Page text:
Monday, February 23, 2009

Food (Part 1 of 2) Pass (on) The Salt

salt Pictures, Images and Photos

This eating healthier can become obsessive. It can also be frightening.

Do you read the labels on things? I don't, or didn't.

I got interested in salt by being interested in soup. I got interested in soup by getting interested in salads. I got interested in salads by my youngest brother having a heart attack in December and requiring emergency double by-pass surgery

I thought to myself, maybe I should start to watch what I'm eating.

So I started eating salad for lunch but with this winter's extreme chill, cold salad wasn't proving very appealing. That led to my thinking of soup as a kind of hot salad (that's how my mind works). Except that a friend warned me not to eat soup because it contains way too much salt.

So what? Salt is good for us. Salt contains iodine. Good people are "salt of the earth". Of course you can over do it like Lot's wife, but I seldom put salt on anything. So where was the problem, buster?

The problem is that Statistics Canada estimates that Canadians routinely ingest more than double the recommended amount of dietary sodium per day. Even though a blue-ribbon panel of experts commissioned by the U.S. Institute of Medicine has set the adequate intake of sodium at 1,300 to 1,500 milligrams and an upper limit of 2,300 milligrams (less than a teaspoon), the average Canadian adult consumes at least 3,100 milligrams of sodium per day. To me that looks closer to three times the recommended "adequate" amount, not two.

Dr. Stephen Havas, vice-president of the American Medical Association, has estimated that cutting the amount of added salt by half in processed and restaurant foods sold in the U.S. would prevent 150,000 premature deaths annually; similar action on our side of the border would likely mean 15,000 fewer Canadian lives lost.

If so, this is at least four times the number of deaths attributed to trans fats. And a British Medical Journal study concluded that a low-sodium diet reduces the risk of cardiovascular disease by 25 to 30 per cent.

The problem is sodium also hurts our health-care system and our economy. According to a new study published this month in the Canadian Journal of Cardiology, reducing added sodium may lead to 1 million fewer people with hypertension. Direct cost savings from fewer physician visits, lab tests and lower medication use were estimated at $430 million annually, not including the spared treatment costs and productivity gains that would come from preventing disabling and fatal salt-related heart attacks and strokes.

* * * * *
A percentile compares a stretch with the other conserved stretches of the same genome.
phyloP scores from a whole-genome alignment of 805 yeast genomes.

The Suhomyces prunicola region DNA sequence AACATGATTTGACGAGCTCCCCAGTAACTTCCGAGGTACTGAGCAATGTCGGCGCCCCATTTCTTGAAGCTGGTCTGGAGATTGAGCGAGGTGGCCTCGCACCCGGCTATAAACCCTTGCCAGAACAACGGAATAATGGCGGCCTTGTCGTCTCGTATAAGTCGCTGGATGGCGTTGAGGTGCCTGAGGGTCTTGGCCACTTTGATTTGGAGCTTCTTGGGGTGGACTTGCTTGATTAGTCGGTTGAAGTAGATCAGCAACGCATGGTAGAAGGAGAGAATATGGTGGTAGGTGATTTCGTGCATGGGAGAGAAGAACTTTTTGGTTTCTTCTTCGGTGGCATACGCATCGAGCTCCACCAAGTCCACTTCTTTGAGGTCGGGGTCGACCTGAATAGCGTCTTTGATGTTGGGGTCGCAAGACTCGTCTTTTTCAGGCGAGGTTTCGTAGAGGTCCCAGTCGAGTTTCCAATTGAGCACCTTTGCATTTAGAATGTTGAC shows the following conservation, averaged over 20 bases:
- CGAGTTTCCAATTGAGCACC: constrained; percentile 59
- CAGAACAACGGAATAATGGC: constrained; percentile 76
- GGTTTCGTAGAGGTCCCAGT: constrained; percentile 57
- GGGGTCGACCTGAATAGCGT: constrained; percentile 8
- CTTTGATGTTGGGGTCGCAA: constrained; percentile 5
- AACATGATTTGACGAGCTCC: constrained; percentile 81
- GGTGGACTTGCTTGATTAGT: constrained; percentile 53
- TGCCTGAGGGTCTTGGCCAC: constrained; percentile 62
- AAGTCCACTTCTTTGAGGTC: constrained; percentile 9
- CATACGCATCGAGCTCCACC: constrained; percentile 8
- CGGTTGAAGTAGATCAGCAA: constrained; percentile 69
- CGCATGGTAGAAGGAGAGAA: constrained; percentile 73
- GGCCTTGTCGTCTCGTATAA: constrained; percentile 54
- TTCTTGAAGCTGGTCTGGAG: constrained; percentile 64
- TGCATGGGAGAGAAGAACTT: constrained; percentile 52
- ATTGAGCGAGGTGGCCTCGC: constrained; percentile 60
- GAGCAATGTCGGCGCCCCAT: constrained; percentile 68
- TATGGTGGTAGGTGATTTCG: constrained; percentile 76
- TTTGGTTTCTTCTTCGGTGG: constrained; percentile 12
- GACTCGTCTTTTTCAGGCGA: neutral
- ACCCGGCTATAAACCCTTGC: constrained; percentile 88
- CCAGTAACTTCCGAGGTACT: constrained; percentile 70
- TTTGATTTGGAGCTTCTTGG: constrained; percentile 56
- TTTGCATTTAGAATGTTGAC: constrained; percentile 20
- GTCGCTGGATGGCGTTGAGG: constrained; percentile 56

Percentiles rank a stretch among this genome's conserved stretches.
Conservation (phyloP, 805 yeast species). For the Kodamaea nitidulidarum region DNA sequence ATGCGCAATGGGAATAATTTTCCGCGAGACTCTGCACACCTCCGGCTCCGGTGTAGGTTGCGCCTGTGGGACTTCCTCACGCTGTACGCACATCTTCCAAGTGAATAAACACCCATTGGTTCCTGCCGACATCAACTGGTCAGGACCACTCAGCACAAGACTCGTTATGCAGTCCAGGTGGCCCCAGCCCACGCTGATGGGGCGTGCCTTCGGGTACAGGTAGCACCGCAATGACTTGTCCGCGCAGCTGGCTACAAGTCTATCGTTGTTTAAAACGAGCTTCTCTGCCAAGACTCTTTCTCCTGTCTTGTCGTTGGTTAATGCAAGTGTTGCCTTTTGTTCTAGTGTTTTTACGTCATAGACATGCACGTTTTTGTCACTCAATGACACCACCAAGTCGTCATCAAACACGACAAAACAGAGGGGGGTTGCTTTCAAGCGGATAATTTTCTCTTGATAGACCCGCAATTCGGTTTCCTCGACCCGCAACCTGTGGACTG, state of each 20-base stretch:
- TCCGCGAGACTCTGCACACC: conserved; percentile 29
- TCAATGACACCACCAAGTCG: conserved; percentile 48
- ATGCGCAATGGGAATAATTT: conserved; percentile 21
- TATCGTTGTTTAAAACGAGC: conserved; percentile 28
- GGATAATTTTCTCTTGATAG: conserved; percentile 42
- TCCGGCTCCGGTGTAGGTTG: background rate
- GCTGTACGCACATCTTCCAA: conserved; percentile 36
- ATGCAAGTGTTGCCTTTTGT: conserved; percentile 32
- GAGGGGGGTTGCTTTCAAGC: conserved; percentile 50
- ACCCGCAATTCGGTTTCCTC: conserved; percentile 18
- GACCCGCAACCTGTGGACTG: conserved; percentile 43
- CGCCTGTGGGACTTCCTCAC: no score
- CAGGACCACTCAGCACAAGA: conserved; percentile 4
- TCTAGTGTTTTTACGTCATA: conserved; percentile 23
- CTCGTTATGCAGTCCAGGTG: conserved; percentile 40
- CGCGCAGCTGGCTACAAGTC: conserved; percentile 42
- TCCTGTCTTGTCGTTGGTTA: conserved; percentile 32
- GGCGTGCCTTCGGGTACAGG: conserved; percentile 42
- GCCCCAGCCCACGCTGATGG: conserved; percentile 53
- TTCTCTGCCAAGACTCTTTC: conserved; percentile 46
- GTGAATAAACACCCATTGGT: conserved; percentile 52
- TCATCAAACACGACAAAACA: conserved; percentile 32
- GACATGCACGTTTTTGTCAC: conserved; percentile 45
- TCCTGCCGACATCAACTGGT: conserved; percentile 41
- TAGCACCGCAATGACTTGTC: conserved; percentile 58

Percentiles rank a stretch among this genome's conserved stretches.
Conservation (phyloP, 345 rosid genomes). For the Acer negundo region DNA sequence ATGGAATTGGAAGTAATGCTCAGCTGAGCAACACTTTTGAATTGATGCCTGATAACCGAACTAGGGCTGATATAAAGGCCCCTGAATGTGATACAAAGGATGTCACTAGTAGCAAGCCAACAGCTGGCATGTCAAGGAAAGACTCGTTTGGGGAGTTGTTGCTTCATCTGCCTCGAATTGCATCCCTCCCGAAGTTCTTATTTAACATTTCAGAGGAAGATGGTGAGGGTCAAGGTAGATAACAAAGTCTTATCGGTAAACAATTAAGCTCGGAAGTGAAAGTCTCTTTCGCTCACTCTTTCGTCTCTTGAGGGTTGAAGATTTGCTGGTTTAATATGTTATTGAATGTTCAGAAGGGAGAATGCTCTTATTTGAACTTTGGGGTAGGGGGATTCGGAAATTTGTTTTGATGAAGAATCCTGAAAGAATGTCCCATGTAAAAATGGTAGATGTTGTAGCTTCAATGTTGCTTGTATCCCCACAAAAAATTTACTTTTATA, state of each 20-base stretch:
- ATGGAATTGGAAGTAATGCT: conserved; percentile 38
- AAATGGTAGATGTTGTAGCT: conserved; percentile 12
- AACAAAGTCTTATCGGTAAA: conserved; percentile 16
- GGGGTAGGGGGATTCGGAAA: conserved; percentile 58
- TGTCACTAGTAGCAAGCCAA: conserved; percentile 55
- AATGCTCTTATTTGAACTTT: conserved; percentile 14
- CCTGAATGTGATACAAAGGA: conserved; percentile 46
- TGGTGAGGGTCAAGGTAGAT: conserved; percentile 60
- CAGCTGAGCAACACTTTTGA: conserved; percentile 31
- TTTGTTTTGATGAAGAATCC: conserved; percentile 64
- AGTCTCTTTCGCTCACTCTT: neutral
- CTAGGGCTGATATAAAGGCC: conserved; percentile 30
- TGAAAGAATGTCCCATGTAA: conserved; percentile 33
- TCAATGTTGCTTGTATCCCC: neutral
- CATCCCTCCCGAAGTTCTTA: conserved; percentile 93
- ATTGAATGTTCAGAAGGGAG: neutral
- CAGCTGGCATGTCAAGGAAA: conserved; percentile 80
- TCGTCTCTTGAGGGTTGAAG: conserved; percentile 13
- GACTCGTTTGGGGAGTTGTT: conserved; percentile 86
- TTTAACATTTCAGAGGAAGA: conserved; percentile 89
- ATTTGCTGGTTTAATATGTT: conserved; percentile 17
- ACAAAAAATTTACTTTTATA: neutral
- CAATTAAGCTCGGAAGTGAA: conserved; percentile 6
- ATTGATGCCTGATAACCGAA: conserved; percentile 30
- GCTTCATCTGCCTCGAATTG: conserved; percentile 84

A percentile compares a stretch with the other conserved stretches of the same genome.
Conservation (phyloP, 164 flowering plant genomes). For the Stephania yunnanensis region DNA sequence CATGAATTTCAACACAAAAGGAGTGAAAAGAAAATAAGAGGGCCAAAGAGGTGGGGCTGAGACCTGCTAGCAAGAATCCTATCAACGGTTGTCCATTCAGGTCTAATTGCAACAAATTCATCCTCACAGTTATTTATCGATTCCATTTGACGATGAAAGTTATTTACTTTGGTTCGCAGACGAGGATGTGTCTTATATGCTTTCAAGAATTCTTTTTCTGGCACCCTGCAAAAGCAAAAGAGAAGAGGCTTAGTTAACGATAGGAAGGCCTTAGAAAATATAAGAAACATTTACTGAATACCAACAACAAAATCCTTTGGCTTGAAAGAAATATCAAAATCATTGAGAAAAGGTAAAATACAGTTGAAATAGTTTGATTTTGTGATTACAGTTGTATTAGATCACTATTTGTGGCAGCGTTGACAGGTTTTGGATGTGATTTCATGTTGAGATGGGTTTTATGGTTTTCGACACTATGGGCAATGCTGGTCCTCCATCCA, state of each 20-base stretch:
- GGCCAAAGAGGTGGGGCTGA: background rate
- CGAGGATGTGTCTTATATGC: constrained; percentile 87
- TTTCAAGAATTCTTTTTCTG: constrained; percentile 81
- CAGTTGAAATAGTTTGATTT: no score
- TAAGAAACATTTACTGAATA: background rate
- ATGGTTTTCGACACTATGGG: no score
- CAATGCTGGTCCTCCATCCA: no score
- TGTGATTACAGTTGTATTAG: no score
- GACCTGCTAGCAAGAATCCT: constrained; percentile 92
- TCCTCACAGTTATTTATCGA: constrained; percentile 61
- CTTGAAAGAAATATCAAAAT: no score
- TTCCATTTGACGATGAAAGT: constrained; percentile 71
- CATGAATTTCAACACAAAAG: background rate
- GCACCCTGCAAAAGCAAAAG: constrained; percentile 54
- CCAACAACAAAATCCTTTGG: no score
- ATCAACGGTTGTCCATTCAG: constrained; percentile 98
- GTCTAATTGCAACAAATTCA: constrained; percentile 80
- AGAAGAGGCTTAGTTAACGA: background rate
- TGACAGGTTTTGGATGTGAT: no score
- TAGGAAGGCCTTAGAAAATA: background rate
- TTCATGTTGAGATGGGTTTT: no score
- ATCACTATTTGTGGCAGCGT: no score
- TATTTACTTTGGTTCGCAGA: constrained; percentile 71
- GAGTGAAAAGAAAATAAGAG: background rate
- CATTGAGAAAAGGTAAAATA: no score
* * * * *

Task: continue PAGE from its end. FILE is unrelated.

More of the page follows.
The actual intake is likely closer to 4,000 milligrams when we include salt added at home at the table and stove, and consider the tendency of people to under-report their salt intake. The insidious effects of so much sodium added by food manufacturers and restaurants are particularly striking when one considers the intake levels of young children: toddlers ingest an average of almost 2,000 milligrams of sodium per day – double their recommended intake. According to Statistics Canada, these tots rarely lay a mitt on a salt shaker; for them, food comes salty.

Because four-fifths of dietary sodium is actually added by food manufacturing plants and restaurant kitchens, the American Public Health Association has advocated companies reduce by 5 per cent per year the amount of salt they add to such foods over 10 years. Which seems a criminally modest goal to me.

Dr. Norman Campbell, University of Calgary Research Chair in Hypertension Prevention and Control, is now calling for dietary sodium to be closely regulated.

I just finished eating a poached egg and tomato sandwich for breakfast. The bread had 160 mg of sodium per slice, a touch of mayo added 70 mg, the eggs themselves had 63mg and bit of ketchup added an additional 140 mg.

To save you the math, that adds up to 590 mgs of sodium. Nearly half an adequate daily allowance.

And I never touched the salt shaker once.


So what's wrong with the word verification feature today? I've visited several blog without being able to leave comments because the WV won't load.

Image of Salt Shaker from Photobucket.

Additional Information from the Toronto Star.